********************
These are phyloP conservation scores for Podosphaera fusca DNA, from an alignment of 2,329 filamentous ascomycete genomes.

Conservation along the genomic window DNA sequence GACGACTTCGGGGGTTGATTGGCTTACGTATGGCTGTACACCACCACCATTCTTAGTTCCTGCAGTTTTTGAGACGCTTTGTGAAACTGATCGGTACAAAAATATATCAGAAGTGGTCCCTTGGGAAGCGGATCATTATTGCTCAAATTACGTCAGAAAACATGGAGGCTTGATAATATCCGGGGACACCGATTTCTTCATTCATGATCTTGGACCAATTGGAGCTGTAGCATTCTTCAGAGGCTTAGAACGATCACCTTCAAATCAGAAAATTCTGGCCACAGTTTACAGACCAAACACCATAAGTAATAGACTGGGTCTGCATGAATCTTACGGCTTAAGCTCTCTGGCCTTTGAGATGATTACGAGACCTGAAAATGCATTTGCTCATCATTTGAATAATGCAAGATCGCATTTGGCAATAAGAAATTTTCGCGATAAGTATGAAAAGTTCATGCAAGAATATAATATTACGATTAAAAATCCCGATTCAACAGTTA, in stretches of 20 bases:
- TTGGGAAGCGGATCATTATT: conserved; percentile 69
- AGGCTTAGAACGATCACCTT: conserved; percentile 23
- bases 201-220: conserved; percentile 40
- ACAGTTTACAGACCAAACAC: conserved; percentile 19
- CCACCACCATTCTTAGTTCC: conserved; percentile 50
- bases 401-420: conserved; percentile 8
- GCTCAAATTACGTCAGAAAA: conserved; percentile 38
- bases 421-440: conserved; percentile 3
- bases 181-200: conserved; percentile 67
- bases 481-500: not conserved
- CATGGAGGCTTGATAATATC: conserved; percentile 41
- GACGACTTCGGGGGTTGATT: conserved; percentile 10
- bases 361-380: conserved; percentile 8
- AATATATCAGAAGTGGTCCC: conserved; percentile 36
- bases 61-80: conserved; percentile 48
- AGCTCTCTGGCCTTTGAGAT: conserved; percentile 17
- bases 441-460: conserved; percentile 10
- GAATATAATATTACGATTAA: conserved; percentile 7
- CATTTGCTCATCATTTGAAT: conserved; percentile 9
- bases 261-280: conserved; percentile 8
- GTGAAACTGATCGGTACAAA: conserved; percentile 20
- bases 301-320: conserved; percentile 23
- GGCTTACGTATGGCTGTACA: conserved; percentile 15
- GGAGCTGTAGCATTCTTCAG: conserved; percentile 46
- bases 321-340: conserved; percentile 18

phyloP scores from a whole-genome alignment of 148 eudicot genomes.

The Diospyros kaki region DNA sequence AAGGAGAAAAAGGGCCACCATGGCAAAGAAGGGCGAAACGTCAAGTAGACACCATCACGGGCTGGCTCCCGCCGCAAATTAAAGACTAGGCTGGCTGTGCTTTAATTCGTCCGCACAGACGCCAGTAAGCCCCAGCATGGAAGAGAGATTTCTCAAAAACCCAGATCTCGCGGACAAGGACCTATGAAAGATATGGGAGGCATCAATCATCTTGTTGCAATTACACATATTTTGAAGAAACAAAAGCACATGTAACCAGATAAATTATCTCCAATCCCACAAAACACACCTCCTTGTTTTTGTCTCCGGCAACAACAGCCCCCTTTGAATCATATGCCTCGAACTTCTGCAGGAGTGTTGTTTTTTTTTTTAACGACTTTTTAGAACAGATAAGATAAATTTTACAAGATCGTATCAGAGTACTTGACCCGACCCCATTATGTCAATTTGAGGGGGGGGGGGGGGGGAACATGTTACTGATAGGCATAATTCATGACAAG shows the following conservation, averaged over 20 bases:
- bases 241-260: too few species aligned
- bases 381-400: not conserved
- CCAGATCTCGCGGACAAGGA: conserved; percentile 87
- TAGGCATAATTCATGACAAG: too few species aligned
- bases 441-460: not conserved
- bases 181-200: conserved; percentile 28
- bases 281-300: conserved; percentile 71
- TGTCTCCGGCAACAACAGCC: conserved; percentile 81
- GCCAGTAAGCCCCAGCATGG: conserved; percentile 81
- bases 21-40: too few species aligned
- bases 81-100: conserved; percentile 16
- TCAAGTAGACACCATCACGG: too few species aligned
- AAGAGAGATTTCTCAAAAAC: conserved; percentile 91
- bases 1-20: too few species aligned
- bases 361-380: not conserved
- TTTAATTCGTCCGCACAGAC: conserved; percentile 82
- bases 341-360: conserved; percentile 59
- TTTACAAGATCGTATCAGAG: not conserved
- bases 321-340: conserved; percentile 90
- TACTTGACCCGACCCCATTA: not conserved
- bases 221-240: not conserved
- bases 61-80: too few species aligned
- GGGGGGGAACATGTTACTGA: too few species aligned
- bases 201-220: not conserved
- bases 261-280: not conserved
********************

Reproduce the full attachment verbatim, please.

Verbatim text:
These are phyloP conservation scores for Podosphaera fusca DNA, from an alignment of 2,329 filamentous ascomycete genomes.

Conservation along the genomic window DNA sequence GACGACTTCGGGGGTTGATTGGCTTACGTATGGCTGTACACCACCACCATTCTTAGTTCCTGCAGTTTTTGAGACGCTTTGTGAAACTGATCGGTACAAAAATATATCAGAAGTGGTCCCTTGGGAAGCGGATCATTATTGCTCAAATTACGTCAGAAAACATGGAGGCTTGATAATATCCGGGGACACCGATTTCTTCATTCATGATCTTGGACCAATTGGAGCTGTAGCATTCTTCAGAGGCTTAGAACGATCACCTTCAAATCAGAAAATTCTGGCCACAGTTTACAGACCAAACACCATAAGTAATAGACTGGGTCTGCATGAATCTTACGGCTTAAGCTCTCTGGCCTTTGAGATGATTACGAGACCTGAAAATGCATTTGCTCATCATTTGAATAATGCAAGATCGCATTTGGCAATAAGAAATTTTCGCGATAAGTATGAAAAGTTCATGCAAGAATATAATATTACGATTAAAAATCCCGATTCAACAGTTA, in stretches of 20 bases:
- TTGGGAAGCGGATCATTATT: conserved; percentile 69
- AGGCTTAGAACGATCACCTT: conserved; percentile 23
- bases 201-220: conserved; percentile 40
- ACAGTTTACAGACCAAACAC: conserved; percentile 19
- CCACCACCATTCTTAGTTCC: conserved; percentile 50
- bases 401-420: conserved; percentile 8
- GCTCAAATTACGTCAGAAAA: conserved; percentile 38
- bases 421-440: conserved; percentile 3
- bases 181-200: conserved; percentile 67
- bases 481-500: not conserved
- CATGGAGGCTTGATAATATC: conserved; percentile 41
- GACGACTTCGGGGGTTGATT: conserved; percentile 10
- bases 361-380: conserved; percentile 8
- AATATATCAGAAGTGGTCCC: conserved; percentile 36
- bases 61-80: conserved; percentile 48
- AGCTCTCTGGCCTTTGAGAT: conserved; percentile 17
- bases 441-460: conserved; percentile 10
- GAATATAATATTACGATTAA: conserved; percentile 7
- CATTTGCTCATCATTTGAAT: conserved; percentile 9
- bases 261-280: conserved; percentile 8
- GTGAAACTGATCGGTACAAA: conserved; percentile 20
- bases 301-320: conserved; percentile 23
- GGCTTACGTATGGCTGTACA: conserved; percentile 15
- GGAGCTGTAGCATTCTTCAG: conserved; percentile 46
- bases 321-340: conserved; percentile 18

phyloP scores from a whole-genome alignment of 148 eudicot genomes.

The Diospyros kaki region DNA sequence AAGGAGAAAAAGGGCCACCATGGCAAAGAAGGGCGAAACGTCAAGTAGACACCATCACGGGCTGGCTCCCGCCGCAAATTAAAGACTAGGCTGGCTGTGCTTTAATTCGTCCGCACAGACGCCAGTAAGCCCCAGCATGGAAGAGAGATTTCTCAAAAACCCAGATCTCGCGGACAAGGACCTATGAAAGATATGGGAGGCATCAATCATCTTGTTGCAATTACACATATTTTGAAGAAACAAAAGCACATGTAACCAGATAAATTATCTCCAATCCCACAAAACACACCTCCTTGTTTTTGTCTCCGGCAACAACAGCCCCCTTTGAATCATATGCCTCGAACTTCTGCAGGAGTGTTGTTTTTTTTTTTAACGACTTTTTAGAACAGATAAGATAAATTTTACAAGATCGTATCAGAGTACTTGACCCGACCCCATTATGTCAATTTGAGGGGGGGGGGGGGGGGAACATGTTACTGATAGGCATAATTCATGACAAG shows the following conservation, averaged over 20 bases:
- bases 241-260: too few species aligned
- bases 381-400: not conserved
- CCAGATCTCGCGGACAAGGA: conserved; percentile 87
- TAGGCATAATTCATGACAAG: too few species aligned
- bases 441-460: not conserved
- bases 181-200: conserved; percentile 28
- bases 281-300: conserved; percentile 71
- TGTCTCCGGCAACAACAGCC: conserved; percentile 81
- GCCAGTAAGCCCCAGCATGG: conserved; percentile 81
- bases 21-40: too few species aligned
- bases 81-100: conserved; percentile 16
- TCAAGTAGACACCATCACGG: too few species aligned
- AAGAGAGATTTCTCAAAAAC: conserved; percentile 91
- bases 1-20: too few species aligned
- bases 361-380: not conserved
- TTTAATTCGTCCGCACAGAC: conserved; percentile 82
- bases 341-360: conserved; percentile 59
- TTTACAAGATCGTATCAGAG: not conserved
- bases 321-340: conserved; percentile 90
- TACTTGACCCGACCCCATTA: not conserved
- bases 221-240: not conserved
- bases 61-80: too few species aligned
- GGGGGGGAACATGTTACTGA: too few species aligned
- bases 201-220: not conserved
- bases 261-280: not conserved